Finally saw this, and like most such documentaries, it's a strange combination of satisfying and frustrating. It ignores more questions than it answers, I think, including:
1) Why is there SOOO much Lonny Price? (This one we can answer, of course.) 2) Why does Jim Weissenbach disappear from the film completely after his firing? Why doesn't he get to talk about how that felt, or how if affected his life? And why is there no mention that Weissenbach's fath
I would suggest a read through of Hammerstein's libretto would show that the suggested lesbian/gay re-coupling would make no sense in a realistic production (barring extreme re-writes).
Although the idea of a female cowhand isn't unimaginable (see Johnny Guitar), what would make no sense would be a community not only accepting but celebrating a lesbian union in rural America in 1906. And in such a gritty world, would the women really sing such fluffy
Considering even further, it would be vastly more interesting (and make much more sense) to do Oklahoma as written and direct/perform it with homoerotic yearnings between Jud and Curly; Jud's attempt to own Laurey would make sense as a sublimated urge to own Curly; Curly's murder of Jud would make sense as a violent act of self repression/loathing. The scene in Jud's smokehouse offers opportunity for a lot of feelings between Curly and Jud; the Ballet could inco
Thinking more on a lesbian relationship at the core of Oklahoma - there will be those who will shout "but there were lesbians in the territories then! It was real, and their stories should be included!" That may be true, but if veracity is your goal, then Laurey should look like a real pioneer woman (and this kind of woman would definitely not sing in a pretty, flowery, Broadway vein - her musi
And although it's been pointed out ad nauseum, Shakepeare is all about the text, not the stories (none of which he created); if you can't handle the text, there are many sweet and easy reduced versions out there for you like this:
I'm not sure that I agree with Bullets (although the move is definitely far superior to the nitwitted mess of a musical), but I agree with your other examples, and would add:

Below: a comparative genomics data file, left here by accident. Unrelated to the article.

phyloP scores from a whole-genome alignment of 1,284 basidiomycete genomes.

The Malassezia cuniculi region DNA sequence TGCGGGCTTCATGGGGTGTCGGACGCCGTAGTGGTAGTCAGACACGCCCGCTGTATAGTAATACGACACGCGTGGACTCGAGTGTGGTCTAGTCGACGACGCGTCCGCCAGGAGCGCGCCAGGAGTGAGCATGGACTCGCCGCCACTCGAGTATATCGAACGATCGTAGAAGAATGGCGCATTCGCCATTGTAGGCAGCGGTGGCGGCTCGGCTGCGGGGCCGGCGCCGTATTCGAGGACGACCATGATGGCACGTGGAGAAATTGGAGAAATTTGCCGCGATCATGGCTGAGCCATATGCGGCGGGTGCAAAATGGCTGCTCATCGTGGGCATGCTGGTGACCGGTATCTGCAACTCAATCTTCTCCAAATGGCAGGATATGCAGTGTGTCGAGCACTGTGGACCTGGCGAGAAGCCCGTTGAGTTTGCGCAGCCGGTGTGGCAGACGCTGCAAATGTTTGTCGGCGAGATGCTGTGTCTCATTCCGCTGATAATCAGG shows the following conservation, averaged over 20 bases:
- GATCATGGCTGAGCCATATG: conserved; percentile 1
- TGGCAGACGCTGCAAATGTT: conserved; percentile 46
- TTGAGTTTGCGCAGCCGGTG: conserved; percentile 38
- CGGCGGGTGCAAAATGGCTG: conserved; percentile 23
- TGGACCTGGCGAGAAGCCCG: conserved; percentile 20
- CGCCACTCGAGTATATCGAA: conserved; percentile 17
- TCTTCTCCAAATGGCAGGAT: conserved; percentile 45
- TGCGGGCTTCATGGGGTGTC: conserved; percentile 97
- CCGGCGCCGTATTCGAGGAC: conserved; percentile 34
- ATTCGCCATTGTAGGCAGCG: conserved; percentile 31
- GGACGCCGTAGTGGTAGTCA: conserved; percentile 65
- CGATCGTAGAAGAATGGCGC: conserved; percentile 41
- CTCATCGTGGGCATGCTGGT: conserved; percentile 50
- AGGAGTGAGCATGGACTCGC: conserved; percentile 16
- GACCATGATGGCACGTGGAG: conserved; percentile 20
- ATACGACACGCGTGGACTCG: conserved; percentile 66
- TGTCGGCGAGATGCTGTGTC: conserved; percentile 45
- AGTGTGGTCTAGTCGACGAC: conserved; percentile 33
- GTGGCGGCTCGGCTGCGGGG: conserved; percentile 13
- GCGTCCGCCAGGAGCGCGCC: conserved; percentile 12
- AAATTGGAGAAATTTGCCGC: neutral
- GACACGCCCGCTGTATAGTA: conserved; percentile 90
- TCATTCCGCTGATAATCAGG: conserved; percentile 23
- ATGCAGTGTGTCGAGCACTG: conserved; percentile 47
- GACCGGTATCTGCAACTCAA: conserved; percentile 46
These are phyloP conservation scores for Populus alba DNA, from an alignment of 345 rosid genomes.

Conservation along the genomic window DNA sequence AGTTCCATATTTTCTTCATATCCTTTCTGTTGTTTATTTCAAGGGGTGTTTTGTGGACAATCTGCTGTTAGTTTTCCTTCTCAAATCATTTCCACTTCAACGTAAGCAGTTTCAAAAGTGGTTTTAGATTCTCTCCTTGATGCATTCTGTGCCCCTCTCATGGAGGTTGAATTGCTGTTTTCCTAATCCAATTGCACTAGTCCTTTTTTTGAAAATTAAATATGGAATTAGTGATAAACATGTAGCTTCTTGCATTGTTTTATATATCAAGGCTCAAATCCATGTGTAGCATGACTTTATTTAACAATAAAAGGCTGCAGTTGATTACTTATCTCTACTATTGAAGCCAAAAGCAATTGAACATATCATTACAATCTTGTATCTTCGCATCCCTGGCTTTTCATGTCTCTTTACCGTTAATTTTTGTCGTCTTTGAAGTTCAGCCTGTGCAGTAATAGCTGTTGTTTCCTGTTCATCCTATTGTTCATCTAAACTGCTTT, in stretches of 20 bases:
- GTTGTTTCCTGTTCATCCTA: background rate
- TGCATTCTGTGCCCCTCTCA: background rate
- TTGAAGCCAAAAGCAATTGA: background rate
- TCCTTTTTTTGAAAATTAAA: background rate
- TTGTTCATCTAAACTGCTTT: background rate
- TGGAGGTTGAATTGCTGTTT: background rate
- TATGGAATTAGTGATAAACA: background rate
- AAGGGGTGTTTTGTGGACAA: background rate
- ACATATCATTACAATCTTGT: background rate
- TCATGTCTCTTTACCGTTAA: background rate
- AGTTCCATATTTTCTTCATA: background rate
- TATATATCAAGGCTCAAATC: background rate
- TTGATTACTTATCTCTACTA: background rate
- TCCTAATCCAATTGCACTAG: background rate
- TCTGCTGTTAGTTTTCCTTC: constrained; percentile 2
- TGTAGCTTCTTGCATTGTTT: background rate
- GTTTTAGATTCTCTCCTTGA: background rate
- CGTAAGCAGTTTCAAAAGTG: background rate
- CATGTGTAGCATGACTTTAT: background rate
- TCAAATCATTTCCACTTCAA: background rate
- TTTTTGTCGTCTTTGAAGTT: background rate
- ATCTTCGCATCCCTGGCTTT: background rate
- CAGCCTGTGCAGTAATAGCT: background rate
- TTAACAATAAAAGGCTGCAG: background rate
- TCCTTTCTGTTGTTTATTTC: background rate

Summer of 42 (quiet and articulate movie; wordy and idiotic musical) Rocky (another musical where inarticulate characters are diminished by added dialogue/lyrics) The Full Monty (a smoothly sentimental reduction of a more eccentric
Here are the major Garrys, the year of their productions, and their ages. It does seem to be one of those roles generally assayed by actors who have long passed the character's actual age:
Noel Coward (1942) 42 Clifton Webb (1946) 56 Noel Coward (1958*) 58 Albert Finney (1977) 41 Peter O'Toole (1978*) 46 Donald Sinden (1981) 58 George C. Scott (1982) 55 Tom Conti (1993) 52 Frank Langella (1996) 58 Peter Bowles (1996) 60 Ian
Bruce is, once again, the one sober voice in a silly thread. A vague comment from Riedel and Coleman's widow (who was only with him for a few years before the old-enough-to-be-her-father composer passed away) is hardly reason to believe a transfer is happening.
It's just more wishful thinking (in a bottomless well of wishful thinking and pointless conjecture).
I've really just realized that Garry Essendine is supposed to only be 40 years old (Coward wrote it for himself when he was 38, although he didn't play the role until he was 41); just starting to barely put one toe into middle age. Have these lines about his recent 40th birthday been changed to something more believable?
At even a very well preserved 69, Kline may be too mature to ideally portray the role. (Langella was a flamboyant and viral 58 when he played the
I saw a regional production in the 70s and enjoyed it very much, but it's definitely a post-Who's-Afraid-Of-Virginia-Woolf, psychological abuse, "oh, look, the dark secrets are spilling out and neatly spaced, too" kind of play, a genre that was very popular in the 60s (and which still gets written today, hello August: Osage County).
Very disappointing to hear all this, but it sounds like a lot of bad choices are being made, with the worst by far being a boneheaded decision to put a Coward comedy in the cavernous St. James.
Perhaps Kline gave up when he realized that he would have to be miked to be heard at all, sure death for high comedy. And I'm not entirely certain that von Stuelpnagel was an inspired choice to direct this kind of piece.
I agree that the story of Star Spangled Girl is thin and rather inane, but it is full of some of Simon's best gags.
I love all of After Eight's recommendations, but they are that very difficult animal to pull off decades after their conception: contemporary and rather audacious plays during their time, that are now tame distant period pieces. The tourist crowd today would find them quaint at best, incomprehensible at worst.
At 1 hour, 45 minutes, it's quite a painful bore, with an amateurishly haphazard sense of pacing that makes one feel that many light years have passed in the course of the evening. Aya Cash does a very good job bringing a bit of spontaneity and life to a pair of rather silly roles, but everyone else seems to be more or less just wandering around the theatre. Many people get credit as either writers or creators, which may be a good argument against creating theatre by commit